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Open Excel file and run macro

I needed a way to open an Excel file and run one of the macro’s inside the file to do some calculations and import some data then save the file as a new file, with the name of the previous month and its year added to it, to differentiate it from the original file.

Make sure macros are enabled within Excel, otherwise they’ll be disabled when opening the Excel file which will result in the script not working.

When working with Excel and PowerShell, when you’re living outside of the US, make sure you set the CurrentCulture to EN-US, otherwise you’ll get several Excel errors.
I’ll first save the CurrentCulture setting in a variable, so I can change it back after the script finishes. So, in the beginning of the script I’ll have these lines:

$CurrentCulture = [System.Threading.Thread]::CurrentThread.CurrentCulture.Name

[System.Threading.Thread]::CurrentThread.CurrentCulture = "en-US"

And after the script finishes, I’ll set it back like this:

[System.Threading.Thread]::CurrentThread.CurrentCulture = $CurrentCulture

To get the name of the month and the year, use the following two lines. I like to have the month name start with a capital letter, thus I add the third line of code:

$dateTextMonth = Get-Date -Date (Get-Date).AddMonths(-1) -format MMMM
$dateTextYear = Get-Date -Date (Get-Date).AddMonths(-1) -format yyyy
$dateTextMonthString = $dateTextMonth.Substring(0,1).toUpper() + $dateTextMonth.Substring(1).ToLower()

Now we can open Excel, open the file and run the macro. I’ll set the Excel save format to an Excel file with macros enabled.

Add-Type -AssemblyName Microsoft.Office.Interop.Excel
$xlFixedFormat = [Microsoft.Office.Interop.Excel.XlFileFormat]::xlOpenXMLWorkbookMacroEnabled

$app = New-Object -comobject Excel.Application
$app.Visible = $True
$app.DisplayAlerts = $False
$wb = $App.Workbooks.Open("$folderName\$fileName.xlsm")


$app.ActiveWorkbook.SaveAs("$folderName\$fileName $dateTextMonthString $dateTextYear.xlsm", $xlFixedFormat)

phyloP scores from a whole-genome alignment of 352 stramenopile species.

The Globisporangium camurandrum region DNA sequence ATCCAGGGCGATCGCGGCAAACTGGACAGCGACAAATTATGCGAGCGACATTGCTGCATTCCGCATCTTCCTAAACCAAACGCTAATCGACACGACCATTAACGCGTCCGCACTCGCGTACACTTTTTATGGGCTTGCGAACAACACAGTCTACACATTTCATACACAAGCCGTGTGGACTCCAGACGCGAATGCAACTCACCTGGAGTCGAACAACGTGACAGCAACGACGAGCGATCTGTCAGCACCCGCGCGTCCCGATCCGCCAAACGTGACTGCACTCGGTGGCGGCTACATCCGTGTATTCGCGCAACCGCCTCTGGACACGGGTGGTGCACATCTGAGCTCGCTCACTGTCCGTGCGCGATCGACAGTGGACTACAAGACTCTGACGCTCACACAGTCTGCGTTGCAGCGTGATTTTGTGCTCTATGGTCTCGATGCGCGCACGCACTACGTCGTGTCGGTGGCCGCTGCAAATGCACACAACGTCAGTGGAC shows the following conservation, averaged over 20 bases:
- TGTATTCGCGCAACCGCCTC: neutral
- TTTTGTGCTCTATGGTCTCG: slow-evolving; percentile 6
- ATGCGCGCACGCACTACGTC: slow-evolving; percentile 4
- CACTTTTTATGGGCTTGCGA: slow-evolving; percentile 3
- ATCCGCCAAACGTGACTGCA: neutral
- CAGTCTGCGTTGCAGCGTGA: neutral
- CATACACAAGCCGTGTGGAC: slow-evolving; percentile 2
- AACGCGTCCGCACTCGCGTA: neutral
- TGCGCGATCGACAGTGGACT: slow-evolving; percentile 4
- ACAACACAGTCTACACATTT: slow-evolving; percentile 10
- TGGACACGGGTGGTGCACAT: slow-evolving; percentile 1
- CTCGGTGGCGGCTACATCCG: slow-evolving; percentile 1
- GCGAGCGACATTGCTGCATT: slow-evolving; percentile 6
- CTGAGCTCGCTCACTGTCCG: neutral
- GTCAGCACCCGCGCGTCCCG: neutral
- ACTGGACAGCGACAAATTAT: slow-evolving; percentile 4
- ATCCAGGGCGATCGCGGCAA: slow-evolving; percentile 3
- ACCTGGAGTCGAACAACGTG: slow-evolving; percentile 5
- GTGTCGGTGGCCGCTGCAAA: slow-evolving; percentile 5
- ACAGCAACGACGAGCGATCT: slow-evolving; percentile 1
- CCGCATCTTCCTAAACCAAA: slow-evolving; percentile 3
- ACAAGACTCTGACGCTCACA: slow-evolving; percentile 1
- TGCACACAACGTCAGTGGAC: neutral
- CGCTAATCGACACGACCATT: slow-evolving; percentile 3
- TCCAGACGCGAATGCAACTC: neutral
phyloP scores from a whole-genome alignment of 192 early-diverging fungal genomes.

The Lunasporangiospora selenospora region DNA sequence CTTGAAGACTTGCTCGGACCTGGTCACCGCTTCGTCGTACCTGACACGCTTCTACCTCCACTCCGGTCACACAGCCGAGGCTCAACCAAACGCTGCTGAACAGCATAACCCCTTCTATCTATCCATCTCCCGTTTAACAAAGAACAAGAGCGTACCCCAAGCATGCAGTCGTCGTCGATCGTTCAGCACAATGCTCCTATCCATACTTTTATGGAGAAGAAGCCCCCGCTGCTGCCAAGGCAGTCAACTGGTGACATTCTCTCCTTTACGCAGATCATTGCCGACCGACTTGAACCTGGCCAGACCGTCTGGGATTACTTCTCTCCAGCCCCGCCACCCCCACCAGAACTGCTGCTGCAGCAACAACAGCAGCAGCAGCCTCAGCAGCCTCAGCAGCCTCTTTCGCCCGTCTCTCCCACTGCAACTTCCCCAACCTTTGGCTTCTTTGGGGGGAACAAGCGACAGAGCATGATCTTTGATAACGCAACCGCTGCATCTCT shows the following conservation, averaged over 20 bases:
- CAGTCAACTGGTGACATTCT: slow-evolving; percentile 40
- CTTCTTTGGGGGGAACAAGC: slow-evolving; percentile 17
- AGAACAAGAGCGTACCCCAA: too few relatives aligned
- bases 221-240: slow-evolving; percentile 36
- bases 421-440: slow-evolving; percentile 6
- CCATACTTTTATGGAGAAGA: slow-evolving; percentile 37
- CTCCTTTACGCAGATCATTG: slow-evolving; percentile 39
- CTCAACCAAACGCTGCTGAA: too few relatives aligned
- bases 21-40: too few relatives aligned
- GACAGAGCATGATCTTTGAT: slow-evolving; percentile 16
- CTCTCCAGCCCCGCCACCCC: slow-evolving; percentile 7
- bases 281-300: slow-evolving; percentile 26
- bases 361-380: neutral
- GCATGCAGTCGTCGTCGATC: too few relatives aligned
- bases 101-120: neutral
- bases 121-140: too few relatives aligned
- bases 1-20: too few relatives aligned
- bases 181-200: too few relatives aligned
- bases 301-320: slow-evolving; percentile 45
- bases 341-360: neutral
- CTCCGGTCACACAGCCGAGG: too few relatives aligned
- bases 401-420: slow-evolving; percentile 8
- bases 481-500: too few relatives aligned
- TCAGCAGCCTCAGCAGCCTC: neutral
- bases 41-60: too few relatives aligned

And now it’ll open Excel, open the macro enabled workbook, run the macro, save the workbook with a new name and close Excel.

Sometimes the script would be to quick, thus I needed to add a start-sleep for 1 second, to make sure the Excel file is opened in Excel before I run the macro.

The complete script can be downloaded here.

Download SolarEdge solar production data and save to csv

I’ve got a nice solar panel setup on my roof, which uploads its data to the SolarEdge monitoring portal (this is the brand of inverter that I got). It appeared that this monitoring portal also has an API to automate getting the energy data. With me working in a company that works on energy savings, monitoring, consultancy etc, it’s a logical step for me to automate downloading the production of my panels, so my collueges at work can import this data in my energy monitoring portal at work and then they can do their magic calculations on them; which results in me getting nice graphs of my solar enrgy production.

The purpose of the tool:

I wrote this tool to be somewhat smart in what to download and what not. I only want to download the information if it’s up-to-date. Next to that, I’d want daily values, but also values with a 15 minute interval. In the end I’d want all the info to be exported to CSV files containing 1 month of data and/or 1 year of data. All files that have already been generated don’t need their data to be downloaded again and overwritten, thus it skips this data once it’s downloaded. In the end I can either mail these files or put them on a file share, so they can be imported by our energy monitoring system. This last step I’ve removed from the script that I share with you.

Several nice ‘techniques’ used in this script to get to the goal:

Since I’m talking with an API, the main important command is the Invoke-WebRequest with a pipe to ConvertFrom-Json

To get the last day of the month, the following line is used: $LastDayOfTheMonth = ((Get-Date -Date “01-$Month-$Year” -Hour 0 -Minute 0 -Second 0).AddMonths(1).AddSeconds(-1)).Day

(which will add a month to the date/time 01-<month>-<year> : 0:00 and then remove 1 second to get to the last second of the previous month, thus resulting in returning the last day of that month (<last day>-<month>-<year> 23:59:59))

In the end, the downloaded data is converted to CSV with this command: | ConvertTo-Csv -Delimiter “;” -NoTypeInformation (in Excel with localization the Netherlands, the semicolon is a better seperator than a comma, since Excel expects a semicolon. This saves me time on opening the csv files and converting the information to an excel readable file. Depending on your localization settings, you’d want to change this accordingly) I also add the switch -NoTypeInformation, since I’m not interested in getting information about the type of variable PS used, I only need the data.